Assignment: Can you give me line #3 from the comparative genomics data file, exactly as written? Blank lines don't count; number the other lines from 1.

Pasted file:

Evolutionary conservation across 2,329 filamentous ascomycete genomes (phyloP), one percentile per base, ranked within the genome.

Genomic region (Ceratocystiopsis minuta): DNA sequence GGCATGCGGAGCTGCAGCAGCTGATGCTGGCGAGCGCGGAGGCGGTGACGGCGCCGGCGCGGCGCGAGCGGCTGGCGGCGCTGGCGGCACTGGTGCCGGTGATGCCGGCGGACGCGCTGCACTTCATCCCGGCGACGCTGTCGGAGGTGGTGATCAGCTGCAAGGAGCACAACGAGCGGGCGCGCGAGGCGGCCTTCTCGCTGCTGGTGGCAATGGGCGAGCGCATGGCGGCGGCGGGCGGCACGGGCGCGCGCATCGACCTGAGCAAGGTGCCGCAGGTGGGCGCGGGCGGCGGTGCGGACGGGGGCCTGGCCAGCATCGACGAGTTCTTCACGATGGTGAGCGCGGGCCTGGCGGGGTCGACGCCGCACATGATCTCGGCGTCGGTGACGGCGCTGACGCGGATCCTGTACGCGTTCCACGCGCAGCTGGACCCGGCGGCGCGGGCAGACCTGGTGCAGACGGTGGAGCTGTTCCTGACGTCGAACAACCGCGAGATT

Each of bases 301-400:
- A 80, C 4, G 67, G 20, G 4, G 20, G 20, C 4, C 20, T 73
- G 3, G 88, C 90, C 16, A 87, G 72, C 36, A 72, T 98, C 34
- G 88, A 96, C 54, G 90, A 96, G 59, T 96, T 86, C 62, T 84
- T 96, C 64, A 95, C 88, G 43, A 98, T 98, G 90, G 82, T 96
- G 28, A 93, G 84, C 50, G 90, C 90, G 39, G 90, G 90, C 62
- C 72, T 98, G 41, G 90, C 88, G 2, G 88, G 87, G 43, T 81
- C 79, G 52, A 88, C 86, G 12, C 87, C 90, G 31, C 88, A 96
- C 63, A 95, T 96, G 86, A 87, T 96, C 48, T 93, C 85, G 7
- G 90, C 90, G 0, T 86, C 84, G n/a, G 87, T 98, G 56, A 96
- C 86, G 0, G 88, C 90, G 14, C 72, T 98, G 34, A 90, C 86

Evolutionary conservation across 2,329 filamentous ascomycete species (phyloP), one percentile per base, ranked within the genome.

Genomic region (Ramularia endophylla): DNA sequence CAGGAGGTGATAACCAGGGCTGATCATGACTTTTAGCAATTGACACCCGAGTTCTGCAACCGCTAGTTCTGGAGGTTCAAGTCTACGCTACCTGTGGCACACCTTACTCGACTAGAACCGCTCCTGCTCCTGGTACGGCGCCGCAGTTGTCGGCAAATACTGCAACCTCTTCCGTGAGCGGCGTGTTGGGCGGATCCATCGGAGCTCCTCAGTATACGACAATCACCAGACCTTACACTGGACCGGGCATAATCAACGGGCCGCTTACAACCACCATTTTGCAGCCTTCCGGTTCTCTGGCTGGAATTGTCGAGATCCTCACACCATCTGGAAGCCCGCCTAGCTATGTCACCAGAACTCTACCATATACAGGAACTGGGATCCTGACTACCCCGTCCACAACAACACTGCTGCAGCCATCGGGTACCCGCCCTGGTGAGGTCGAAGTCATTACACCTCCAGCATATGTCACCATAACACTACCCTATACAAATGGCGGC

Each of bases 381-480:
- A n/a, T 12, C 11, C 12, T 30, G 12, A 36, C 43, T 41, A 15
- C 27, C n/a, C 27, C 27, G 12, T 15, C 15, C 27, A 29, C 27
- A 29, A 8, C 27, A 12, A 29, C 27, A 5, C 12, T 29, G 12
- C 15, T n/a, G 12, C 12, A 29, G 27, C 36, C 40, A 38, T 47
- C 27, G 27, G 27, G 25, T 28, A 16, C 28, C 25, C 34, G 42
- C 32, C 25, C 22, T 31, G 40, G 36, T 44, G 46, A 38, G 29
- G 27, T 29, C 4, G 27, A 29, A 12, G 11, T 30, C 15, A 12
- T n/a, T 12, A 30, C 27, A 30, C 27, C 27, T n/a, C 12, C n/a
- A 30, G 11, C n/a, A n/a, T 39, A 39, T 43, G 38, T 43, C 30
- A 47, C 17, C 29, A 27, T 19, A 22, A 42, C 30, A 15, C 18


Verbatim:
Each of bases 301-400: